• With the Advisory Board, manage postings regularly to guarantee quality of content and appropriate tagging and category identification
  • With the Advisory Board, recruit a diverse group of contributors on a regular basis, which may include but is not limited to: YALSA members, authors and teens
  • Communicate regularly with bloggers to solicit content, share news, motivate bloggers, develop a blogging schedule, etc.
  • Interact with and provide any necessary training to contributors as needed at ALA’s Annual Conference, Midwinter Meeting, or YALSA’s Symposium and via virtual means
  • Effectively motivate, support and manage a large and fluctuating group of contributors and volunteers
  • Work with the Advisory Board to manage comments and spam daily to guarantee that the blog content is appropriate


  • Attend ALA and YALSA events to recruit contributors and inform member groups about the site
  • Answer questions and inquiries about the site in a timely fashion
  • Work with YALSAblog Member Manager to cross-promote the blogs and collaborate on projects that advance YALSA’s Organizational Plan
  • Utilize social media to increase awareness of the Hub and its content

Technical Maintenance

  • Work with YALSA’s Communications Specialist as appropriate to update and manage blog software
  • Monitor new technologies as they impact the site: add-ons and plug-ins to blog software, widgets or applications for hand-held devices, etc.

Selected Lists and Bloggers

  • Select bloggers and team leads for YALSA’s book lists: Amazing Audiobooks, Quick Picks, Best Fiction, and Great Graphic Novels for the Hub from volunteer applications with support from YALSA staff
  • Review applications for Selected List Teams and build a balanced roster for each team in terms of:
    • A balanced geographic distribution of members on the team
    • Representation of all library types (school, public, academic)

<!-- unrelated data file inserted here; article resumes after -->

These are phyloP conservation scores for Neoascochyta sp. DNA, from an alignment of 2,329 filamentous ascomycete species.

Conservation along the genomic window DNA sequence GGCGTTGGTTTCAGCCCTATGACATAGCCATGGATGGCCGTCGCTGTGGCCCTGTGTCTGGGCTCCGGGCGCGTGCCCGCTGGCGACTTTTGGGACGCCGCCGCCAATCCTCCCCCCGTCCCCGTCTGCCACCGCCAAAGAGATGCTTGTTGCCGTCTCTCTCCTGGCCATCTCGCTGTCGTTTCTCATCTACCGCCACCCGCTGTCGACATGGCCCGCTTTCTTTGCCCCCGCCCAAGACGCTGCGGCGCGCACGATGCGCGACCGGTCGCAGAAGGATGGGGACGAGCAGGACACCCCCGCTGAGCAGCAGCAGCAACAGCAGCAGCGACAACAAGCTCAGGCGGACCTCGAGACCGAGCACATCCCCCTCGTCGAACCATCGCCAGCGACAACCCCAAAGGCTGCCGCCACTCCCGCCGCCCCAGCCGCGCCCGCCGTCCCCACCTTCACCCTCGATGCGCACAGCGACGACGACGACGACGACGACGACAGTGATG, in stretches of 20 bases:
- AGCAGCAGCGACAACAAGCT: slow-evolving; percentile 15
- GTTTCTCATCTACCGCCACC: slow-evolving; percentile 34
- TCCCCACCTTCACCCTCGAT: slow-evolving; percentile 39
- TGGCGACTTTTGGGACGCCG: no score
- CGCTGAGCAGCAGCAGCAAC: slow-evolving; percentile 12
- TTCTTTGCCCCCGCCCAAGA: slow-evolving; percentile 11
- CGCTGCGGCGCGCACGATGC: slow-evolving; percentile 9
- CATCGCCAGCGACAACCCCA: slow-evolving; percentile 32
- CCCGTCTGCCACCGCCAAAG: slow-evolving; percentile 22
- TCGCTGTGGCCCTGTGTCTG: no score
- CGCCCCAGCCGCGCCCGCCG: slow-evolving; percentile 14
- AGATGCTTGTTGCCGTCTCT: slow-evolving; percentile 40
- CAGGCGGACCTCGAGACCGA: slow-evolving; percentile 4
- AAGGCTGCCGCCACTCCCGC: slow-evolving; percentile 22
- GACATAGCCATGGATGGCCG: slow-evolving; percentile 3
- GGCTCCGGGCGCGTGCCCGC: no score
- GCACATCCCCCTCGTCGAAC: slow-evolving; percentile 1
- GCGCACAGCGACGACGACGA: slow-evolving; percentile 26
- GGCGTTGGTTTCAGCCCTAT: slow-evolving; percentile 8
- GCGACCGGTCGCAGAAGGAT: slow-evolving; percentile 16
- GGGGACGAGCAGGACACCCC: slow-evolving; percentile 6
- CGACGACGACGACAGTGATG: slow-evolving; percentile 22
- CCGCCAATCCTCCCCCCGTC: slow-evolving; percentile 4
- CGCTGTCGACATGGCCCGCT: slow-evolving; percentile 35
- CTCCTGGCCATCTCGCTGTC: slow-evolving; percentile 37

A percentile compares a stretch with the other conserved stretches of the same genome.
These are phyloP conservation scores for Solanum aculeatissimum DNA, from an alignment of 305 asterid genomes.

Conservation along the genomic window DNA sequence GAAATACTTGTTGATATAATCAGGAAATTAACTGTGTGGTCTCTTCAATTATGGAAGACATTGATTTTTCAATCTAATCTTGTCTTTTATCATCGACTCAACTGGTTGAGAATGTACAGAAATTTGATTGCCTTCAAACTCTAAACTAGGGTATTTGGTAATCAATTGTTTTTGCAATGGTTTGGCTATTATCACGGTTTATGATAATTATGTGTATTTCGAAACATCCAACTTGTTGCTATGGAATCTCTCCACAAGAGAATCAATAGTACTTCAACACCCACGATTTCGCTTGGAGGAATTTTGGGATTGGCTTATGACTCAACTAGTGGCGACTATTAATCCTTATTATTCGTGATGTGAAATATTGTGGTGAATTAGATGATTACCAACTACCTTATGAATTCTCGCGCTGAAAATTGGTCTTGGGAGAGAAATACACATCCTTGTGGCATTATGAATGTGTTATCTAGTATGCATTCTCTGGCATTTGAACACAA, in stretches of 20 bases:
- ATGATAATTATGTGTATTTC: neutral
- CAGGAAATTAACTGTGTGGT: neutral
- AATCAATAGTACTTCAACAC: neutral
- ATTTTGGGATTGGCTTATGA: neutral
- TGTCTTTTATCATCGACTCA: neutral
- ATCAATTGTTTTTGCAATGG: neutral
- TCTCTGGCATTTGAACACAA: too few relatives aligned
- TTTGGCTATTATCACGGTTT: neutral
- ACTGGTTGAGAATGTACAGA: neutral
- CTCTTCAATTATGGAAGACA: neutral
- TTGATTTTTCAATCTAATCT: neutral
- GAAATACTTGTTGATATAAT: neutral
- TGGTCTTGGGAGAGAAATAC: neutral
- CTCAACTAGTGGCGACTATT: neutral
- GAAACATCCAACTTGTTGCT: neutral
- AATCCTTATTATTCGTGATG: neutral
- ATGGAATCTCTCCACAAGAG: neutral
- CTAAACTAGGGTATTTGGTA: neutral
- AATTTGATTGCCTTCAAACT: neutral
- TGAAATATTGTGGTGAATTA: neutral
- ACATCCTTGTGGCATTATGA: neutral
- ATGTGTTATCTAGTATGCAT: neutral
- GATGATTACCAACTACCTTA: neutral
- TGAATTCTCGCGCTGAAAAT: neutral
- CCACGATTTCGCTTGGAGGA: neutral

• Inclusion of both younger and older adolescent focus of committee members
    • Representation of a variety of experience levels of team members
    • Diversity of team members in terms of age, gender, ethnicity, etc. 
  • With Coordinators, facilitate the work of these blogging teams on The Hub by communicating with bloggers about editing and scheduling of reviews
  • Support the dissemination and promotion of final lists
  • Work with the Advisory and the Award and Selected List Oversight Committee to oversee training for Selected List Teams and leverage existing YALSA resources to do so, and develop new as needed
  • Provide a template and sample posts for the blogging teams, and other resources as called for.
  • Communicate regularly with Selected List Team Leads
  • Work with the Advisory Board to update and/or create guidelines for the Hub, including public comment guidelines, so that they accommodate selected list efforts
  • Sit in on virtual meetings of Selected List Teams, as needed
  • Offer guidance, support, and expertise for Team Leads throughout term as needed
  • Communicates with YALSA Board and staff regarding the possible need to expand into a co-manager format, and/or increase the size or change the make-up of the Advisory Board
  • Communicates with YALSA staff regarding any possible back-end improvements needed to the site to accommodate the selected list effort

Interested individuals should send a cover letter and resume that includes management, writing, and web publishing experience. Familiarity with PHP, WordPress, HTML, and social media preferred, but not required. Send cover letters and resumes to Letitia Smith at by  November 15, 2021.